In most cases, the original keepers of the forests –Batwa were not involved in the decision making process and as a result, most Batwa became landless and others squatters living on non-Batwa’s land. They are now beggars, providing cheap manual labour, prostitution and stealing for survival..
Previously, the Batwa used to do wild hunting, collection of honey, mushrooms, water, bamboo for basket making, building poles, making of bee hives and fire wood and would live comfortably in the forest with the animals.

Presently, the Batwa are stigmatized as Gorilla Killers and poachers and are blamed for any poaching that takes place in either Bwindi or in Mgahinga Gorilla parks. The reality is that the Batwa people were keepers and protectors of the forest until the Bantu people came to the area, the Bantu tribes were the ones who cut down the forests, cultivated and grazed their cattle on the fields that were once their rain forests. These Batwa co-existed with the gorillas, chimps and every other animal, birds in the parks.

The non Batwa farmers who for many years had destroyed the park received compensation and land rights, while the Batwa who lived for centuries in the forests without destroying it received nothing. The need to protect the forests in the parks was great; today the forest wouldn’t exist without gorilla conservation which protects the habitats of Gorillas, without Gorilla Tourism being a source of money for that conservation work. The area around the park is heavily populated and the nearby communities would have moved deeper and deeper into the parks to build houses and farms destroying forests and the gorilla habitants.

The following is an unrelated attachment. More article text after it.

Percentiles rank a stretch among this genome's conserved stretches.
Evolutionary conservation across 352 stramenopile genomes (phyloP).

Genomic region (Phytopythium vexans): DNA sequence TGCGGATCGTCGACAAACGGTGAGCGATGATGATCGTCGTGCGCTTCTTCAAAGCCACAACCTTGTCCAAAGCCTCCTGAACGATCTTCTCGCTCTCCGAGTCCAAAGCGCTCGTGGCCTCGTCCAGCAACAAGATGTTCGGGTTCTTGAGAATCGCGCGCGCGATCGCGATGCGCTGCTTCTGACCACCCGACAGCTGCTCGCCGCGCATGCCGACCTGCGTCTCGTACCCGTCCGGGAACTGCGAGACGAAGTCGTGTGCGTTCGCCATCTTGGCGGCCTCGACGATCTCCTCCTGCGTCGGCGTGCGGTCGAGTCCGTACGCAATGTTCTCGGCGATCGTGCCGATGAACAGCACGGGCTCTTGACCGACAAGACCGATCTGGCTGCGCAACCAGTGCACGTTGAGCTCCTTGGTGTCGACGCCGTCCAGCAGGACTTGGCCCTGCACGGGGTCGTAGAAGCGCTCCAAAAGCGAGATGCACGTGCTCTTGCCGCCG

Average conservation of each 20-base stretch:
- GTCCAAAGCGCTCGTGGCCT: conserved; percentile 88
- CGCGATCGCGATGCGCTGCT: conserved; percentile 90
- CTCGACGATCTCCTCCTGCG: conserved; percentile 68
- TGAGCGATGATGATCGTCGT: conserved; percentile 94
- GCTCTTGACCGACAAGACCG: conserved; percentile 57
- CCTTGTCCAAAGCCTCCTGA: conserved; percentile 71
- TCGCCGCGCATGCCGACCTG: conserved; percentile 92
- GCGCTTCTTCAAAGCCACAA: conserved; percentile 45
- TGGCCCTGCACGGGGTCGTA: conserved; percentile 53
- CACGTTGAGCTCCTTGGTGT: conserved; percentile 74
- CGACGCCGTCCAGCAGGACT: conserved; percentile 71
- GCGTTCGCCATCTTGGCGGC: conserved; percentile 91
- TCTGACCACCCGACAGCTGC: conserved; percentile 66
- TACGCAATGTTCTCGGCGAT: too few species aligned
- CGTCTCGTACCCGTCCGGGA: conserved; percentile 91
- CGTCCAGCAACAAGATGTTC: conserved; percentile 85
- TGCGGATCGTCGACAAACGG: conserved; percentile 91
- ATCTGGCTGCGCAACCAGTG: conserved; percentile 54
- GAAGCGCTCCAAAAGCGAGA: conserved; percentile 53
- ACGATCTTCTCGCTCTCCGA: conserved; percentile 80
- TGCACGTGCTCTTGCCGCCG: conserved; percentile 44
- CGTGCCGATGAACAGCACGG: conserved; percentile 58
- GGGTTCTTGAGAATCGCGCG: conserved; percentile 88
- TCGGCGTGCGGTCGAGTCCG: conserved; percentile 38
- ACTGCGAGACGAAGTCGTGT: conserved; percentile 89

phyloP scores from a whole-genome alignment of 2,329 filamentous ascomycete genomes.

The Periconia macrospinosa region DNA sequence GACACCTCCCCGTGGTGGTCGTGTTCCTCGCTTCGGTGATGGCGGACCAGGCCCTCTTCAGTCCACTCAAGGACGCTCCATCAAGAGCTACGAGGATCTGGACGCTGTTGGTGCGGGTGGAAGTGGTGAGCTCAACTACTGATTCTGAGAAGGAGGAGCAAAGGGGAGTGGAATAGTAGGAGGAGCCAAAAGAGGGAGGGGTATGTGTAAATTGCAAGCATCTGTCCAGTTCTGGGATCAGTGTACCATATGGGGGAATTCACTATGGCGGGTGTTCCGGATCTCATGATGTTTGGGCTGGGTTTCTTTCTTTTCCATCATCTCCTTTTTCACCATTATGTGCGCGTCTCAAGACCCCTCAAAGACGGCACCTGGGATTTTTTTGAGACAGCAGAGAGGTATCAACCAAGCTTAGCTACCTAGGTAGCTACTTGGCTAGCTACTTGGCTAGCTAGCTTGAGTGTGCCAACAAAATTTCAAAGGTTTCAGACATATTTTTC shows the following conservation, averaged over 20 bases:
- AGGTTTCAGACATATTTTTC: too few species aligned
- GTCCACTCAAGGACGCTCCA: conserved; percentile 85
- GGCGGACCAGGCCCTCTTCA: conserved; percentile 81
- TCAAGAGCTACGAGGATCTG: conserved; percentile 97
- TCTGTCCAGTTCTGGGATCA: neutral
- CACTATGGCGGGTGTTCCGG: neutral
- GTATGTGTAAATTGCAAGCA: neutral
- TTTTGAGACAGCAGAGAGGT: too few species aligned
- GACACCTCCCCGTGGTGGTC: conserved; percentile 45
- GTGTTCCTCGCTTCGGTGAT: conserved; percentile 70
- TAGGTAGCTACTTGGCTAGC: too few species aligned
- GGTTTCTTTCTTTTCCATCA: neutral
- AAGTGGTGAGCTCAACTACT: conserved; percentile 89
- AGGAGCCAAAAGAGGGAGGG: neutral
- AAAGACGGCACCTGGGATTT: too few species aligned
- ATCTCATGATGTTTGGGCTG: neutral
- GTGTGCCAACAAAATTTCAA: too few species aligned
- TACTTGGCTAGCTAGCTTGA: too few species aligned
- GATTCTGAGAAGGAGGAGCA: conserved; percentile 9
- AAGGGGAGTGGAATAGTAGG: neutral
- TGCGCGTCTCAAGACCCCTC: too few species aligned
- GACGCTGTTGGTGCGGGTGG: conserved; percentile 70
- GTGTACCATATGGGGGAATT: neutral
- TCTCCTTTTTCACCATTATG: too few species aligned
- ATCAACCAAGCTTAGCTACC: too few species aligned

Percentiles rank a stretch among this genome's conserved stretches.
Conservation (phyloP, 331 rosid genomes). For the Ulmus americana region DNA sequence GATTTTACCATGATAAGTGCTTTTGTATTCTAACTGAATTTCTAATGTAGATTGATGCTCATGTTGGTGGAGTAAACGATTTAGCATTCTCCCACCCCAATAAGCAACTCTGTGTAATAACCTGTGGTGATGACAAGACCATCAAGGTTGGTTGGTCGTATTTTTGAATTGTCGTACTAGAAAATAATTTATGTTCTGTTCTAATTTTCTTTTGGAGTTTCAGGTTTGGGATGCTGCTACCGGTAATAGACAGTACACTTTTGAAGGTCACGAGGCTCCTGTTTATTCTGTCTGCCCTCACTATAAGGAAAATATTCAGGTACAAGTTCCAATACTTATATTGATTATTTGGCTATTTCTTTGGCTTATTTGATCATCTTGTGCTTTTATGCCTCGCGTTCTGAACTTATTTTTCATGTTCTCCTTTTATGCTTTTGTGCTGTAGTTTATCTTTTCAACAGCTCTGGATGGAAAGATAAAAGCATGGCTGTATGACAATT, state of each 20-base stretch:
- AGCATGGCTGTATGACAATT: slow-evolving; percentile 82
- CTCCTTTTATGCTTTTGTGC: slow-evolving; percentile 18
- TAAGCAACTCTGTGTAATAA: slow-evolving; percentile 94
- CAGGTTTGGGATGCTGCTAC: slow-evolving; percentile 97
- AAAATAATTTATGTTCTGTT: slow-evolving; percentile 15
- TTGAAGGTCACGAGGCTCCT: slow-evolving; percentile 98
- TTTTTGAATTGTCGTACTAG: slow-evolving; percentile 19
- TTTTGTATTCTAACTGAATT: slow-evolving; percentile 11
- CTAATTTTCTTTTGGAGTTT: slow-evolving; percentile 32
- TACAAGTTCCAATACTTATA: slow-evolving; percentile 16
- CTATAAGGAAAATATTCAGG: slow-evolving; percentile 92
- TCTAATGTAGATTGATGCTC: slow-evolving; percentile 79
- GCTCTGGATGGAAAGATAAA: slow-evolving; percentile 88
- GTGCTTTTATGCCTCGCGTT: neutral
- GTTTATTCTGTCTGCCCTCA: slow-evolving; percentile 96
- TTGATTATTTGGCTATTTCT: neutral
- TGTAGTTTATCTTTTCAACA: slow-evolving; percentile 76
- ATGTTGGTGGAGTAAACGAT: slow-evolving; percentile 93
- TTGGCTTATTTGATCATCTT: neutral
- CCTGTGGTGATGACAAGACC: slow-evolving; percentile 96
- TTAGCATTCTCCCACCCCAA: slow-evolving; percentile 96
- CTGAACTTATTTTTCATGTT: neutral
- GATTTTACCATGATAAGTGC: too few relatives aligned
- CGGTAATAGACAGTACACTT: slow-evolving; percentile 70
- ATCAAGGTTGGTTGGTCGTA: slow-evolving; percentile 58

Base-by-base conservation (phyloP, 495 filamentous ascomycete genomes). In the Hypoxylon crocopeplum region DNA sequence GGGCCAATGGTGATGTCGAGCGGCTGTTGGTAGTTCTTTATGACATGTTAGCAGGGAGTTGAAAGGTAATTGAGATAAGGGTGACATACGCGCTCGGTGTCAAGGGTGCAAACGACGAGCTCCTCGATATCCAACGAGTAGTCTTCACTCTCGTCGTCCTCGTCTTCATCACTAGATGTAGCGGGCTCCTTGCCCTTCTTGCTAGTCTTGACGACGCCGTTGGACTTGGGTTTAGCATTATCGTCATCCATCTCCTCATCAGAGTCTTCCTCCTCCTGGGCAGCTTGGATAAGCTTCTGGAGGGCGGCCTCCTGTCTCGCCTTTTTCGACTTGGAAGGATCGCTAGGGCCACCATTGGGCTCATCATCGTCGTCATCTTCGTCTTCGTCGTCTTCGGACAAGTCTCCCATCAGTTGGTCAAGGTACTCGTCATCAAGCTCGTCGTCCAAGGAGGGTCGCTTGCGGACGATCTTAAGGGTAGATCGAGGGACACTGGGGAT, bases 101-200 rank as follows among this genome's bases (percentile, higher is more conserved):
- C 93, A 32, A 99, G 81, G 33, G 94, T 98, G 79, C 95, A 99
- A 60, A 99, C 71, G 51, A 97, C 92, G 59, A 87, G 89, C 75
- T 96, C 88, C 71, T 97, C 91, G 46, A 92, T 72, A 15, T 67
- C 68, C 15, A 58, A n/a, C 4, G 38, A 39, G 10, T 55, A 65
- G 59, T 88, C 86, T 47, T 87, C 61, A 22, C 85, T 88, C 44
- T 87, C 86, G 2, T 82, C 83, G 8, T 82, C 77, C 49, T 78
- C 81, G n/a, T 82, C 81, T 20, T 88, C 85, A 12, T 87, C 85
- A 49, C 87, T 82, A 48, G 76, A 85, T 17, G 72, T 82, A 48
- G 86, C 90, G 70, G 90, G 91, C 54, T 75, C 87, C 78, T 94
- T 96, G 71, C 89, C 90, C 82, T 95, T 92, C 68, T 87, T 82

Now they illegally hunt in the forest due to lack of alternative sources of proteins. The forest is also of cultural importance to the Batwa, who offer religious sacrifices to their gods. .
In 2001, when the Batwa people were on the edge of extinction American medical missionaries, Dr Scott and Carol Kellermanns came to their rescue. They purchased land and established programs to improve the conditions and lives of the Batwa. This included the building of a school, hospital and housing. The Kellermanns also developed water and sanitation projects and found ways that the Batwa could generate income and sustain themselves.

Promoting Batwa Culture

These projects are now managed and operated by the Batwa Development Program (BDP). BDP works closely with the Batwa community to try to ensure that their indigenous rights are respected and they also benefit from the forest being a national park and tourist attraction. Majority of the Batwa are living as squatters- they stay on the land where they build a small semi-temporary house and do some small scale subsistence farming in exchange of cheap labor as a way of earning what to eat remember they no longer depend on the forest for survival. The Batwa are very energetic and people only love them for that! They do well in peoples gardens. Some few have been resettled by some Non-Governmental Organizations that bought land for them but others are squatters today.